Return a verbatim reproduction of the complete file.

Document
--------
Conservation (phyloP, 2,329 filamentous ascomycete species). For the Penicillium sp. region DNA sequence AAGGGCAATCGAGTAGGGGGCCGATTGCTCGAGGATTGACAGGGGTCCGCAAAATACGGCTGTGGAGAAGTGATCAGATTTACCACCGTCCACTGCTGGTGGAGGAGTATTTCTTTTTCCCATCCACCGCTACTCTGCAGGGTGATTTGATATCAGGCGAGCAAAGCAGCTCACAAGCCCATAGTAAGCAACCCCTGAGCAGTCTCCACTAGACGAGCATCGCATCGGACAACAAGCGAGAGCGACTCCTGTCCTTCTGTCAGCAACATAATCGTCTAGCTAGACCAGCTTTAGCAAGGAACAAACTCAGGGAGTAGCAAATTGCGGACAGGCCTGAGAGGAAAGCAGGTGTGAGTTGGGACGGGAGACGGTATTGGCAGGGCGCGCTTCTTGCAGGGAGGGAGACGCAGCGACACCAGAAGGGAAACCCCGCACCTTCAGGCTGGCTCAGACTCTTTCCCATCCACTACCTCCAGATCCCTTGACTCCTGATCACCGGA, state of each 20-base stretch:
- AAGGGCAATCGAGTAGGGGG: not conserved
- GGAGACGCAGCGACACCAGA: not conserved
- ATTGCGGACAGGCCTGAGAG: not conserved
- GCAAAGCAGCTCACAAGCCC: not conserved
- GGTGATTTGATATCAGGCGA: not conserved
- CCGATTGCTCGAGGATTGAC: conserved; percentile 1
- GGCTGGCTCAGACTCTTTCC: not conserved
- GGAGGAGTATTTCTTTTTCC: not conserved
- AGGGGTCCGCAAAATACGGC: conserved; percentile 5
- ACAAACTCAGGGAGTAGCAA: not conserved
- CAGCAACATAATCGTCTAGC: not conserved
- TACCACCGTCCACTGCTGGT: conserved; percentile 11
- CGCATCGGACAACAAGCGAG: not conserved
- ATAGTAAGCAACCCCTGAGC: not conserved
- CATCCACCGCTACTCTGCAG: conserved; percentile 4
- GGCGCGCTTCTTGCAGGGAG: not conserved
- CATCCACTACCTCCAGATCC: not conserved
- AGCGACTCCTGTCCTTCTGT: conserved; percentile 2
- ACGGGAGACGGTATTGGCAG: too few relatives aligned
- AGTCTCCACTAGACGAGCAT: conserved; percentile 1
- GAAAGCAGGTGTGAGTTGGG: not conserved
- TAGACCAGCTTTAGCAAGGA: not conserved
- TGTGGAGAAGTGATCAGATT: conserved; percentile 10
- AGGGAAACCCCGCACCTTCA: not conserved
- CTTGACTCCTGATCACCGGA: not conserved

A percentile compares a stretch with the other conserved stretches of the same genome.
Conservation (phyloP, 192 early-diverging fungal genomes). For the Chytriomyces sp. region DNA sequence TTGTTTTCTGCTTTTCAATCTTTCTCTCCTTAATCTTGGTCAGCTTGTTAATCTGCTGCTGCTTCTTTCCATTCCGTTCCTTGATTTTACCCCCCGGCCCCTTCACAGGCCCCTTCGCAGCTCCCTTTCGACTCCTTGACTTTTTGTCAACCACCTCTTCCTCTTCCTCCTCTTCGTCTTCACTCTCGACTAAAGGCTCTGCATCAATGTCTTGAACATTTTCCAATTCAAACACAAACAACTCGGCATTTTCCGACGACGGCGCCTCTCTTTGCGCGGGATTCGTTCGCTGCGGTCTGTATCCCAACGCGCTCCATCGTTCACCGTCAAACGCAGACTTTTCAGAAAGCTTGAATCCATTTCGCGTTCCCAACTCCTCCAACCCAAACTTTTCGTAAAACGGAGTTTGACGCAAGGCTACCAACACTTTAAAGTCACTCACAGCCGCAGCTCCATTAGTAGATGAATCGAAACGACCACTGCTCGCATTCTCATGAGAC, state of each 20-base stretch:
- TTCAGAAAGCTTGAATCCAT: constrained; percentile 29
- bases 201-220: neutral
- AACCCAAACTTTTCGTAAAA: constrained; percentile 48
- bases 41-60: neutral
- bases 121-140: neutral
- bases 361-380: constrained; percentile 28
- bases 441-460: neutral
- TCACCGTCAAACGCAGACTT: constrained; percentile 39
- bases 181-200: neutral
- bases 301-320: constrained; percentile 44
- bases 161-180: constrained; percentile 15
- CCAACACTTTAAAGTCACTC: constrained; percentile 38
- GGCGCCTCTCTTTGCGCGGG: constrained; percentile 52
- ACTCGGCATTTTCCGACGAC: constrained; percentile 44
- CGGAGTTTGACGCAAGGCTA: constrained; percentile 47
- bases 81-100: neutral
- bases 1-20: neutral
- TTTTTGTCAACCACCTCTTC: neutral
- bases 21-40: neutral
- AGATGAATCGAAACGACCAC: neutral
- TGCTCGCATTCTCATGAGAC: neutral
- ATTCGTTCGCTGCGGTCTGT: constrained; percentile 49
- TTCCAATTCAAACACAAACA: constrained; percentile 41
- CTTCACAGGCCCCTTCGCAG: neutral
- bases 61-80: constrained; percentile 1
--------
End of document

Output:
Conservation (phyloP, 2,329 filamentous ascomycete species). For the Penicillium sp. region DNA sequence AAGGGCAATCGAGTAGGGGGCCGATTGCTCGAGGATTGACAGGGGTCCGCAAAATACGGCTGTGGAGAAGTGATCAGATTTACCACCGTCCACTGCTGGTGGAGGAGTATTTCTTTTTCCCATCCACCGCTACTCTGCAGGGTGATTTGATATCAGGCGAGCAAAGCAGCTCACAAGCCCATAGTAAGCAACCCCTGAGCAGTCTCCACTAGACGAGCATCGCATCGGACAACAAGCGAGAGCGACTCCTGTCCTTCTGTCAGCAACATAATCGTCTAGCTAGACCAGCTTTAGCAAGGAACAAACTCAGGGAGTAGCAAATTGCGGACAGGCCTGAGAGGAAAGCAGGTGTGAGTTGGGACGGGAGACGGTATTGGCAGGGCGCGCTTCTTGCAGGGAGGGAGACGCAGCGACACCAGAAGGGAAACCCCGCACCTTCAGGCTGGCTCAGACTCTTTCCCATCCACTACCTCCAGATCCCTTGACTCCTGATCACCGGA, state of each 20-base stretch:
- AAGGGCAATCGAGTAGGGGG: not conserved
- GGAGACGCAGCGACACCAGA: not conserved
- ATTGCGGACAGGCCTGAGAG: not conserved
- GCAAAGCAGCTCACAAGCCC: not conserved
- GGTGATTTGATATCAGGCGA: not conserved
- CCGATTGCTCGAGGATTGAC: conserved; percentile 1
- GGCTGGCTCAGACTCTTTCC: not conserved
- GGAGGAGTATTTCTTTTTCC: not conserved
- AGGGGTCCGCAAAATACGGC: conserved; percentile 5
- ACAAACTCAGGGAGTAGCAA: not conserved
- CAGCAACATAATCGTCTAGC: not conserved
- TACCACCGTCCACTGCTGGT: conserved; percentile 11
- CGCATCGGACAACAAGCGAG: not conserved
- ATAGTAAGCAACCCCTGAGC: not conserved
- CATCCACCGCTACTCTGCAG: conserved; percentile 4
- GGCGCGCTTCTTGCAGGGAG: not conserved
- CATCCACTACCTCCAGATCC: not conserved
- AGCGACTCCTGTCCTTCTGT: conserved; percentile 2
- ACGGGAGACGGTATTGGCAG: too few relatives aligned
- AGTCTCCACTAGACGAGCAT: conserved; percentile 1
- GAAAGCAGGTGTGAGTTGGG: not conserved
- TAGACCAGCTTTAGCAAGGA: not conserved
- TGTGGAGAAGTGATCAGATT: conserved; percentile 10
- AGGGAAACCCCGCACCTTCA: not conserved
- CTTGACTCCTGATCACCGGA: not conserved

A percentile compares a stretch with the other conserved stretches of the same genome.
Conservation (phyloP, 192 early-diverging fungal genomes). For the Chytriomyces sp. region DNA sequence TTGTTTTCTGCTTTTCAATCTTTCTCTCCTTAATCTTGGTCAGCTTGTTAATCTGCTGCTGCTTCTTTCCATTCCGTTCCTTGATTTTACCCCCCGGCCCCTTCACAGGCCCCTTCGCAGCTCCCTTTCGACTCCTTGACTTTTTGTCAACCACCTCTTCCTCTTCCTCCTCTTCGTCTTCACTCTCGACTAAAGGCTCTGCATCAATGTCTTGAACATTTTCCAATTCAAACACAAACAACTCGGCATTTTCCGACGACGGCGCCTCTCTTTGCGCGGGATTCGTTCGCTGCGGTCTGTATCCCAACGCGCTCCATCGTTCACCGTCAAACGCAGACTTTTCAGAAAGCTTGAATCCATTTCGCGTTCCCAACTCCTCCAACCCAAACTTTTCGTAAAACGGAGTTTGACGCAAGGCTACCAACACTTTAAAGTCACTCACAGCCGCAGCTCCATTAGTAGATGAATCGAAACGACCACTGCTCGCATTCTCATGAGAC, state of each 20-base stretch:
- TTCAGAAAGCTTGAATCCAT: constrained; percentile 29
- bases 201-220: neutral
- AACCCAAACTTTTCGTAAAA: constrained; percentile 48
- bases 41-60: neutral
- bases 121-140: neutral
- bases 361-380: constrained; percentile 28
- bases 441-460: neutral
- TCACCGTCAAACGCAGACTT: constrained; percentile 39
- bases 181-200: neutral
- bases 301-320: constrained; percentile 44
- bases 161-180: constrained; percentile 15
- CCAACACTTTAAAGTCACTC: constrained; percentile 38
- GGCGCCTCTCTTTGCGCGGG: constrained; percentile 52
- ACTCGGCATTTTCCGACGAC: constrained; percentile 44
- CGGAGTTTGACGCAAGGCTA: constrained; percentile 47
- bases 81-100: neutral
- bases 1-20: neutral
- TTTTTGTCAACCACCTCTTC: neutral
- bases 21-40: neutral
- AGATGAATCGAAACGACCAC: neutral
- TGCTCGCATTCTCATGAGAC: neutral
- ATTCGTTCGCTGCGGTCTGT: constrained; percentile 49
- TTCCAATTCAAACACAAACA: constrained; percentile 41
- CTTCACAGGCCCCTTCGCAG: neutral
- bases 61-80: constrained; percentile 1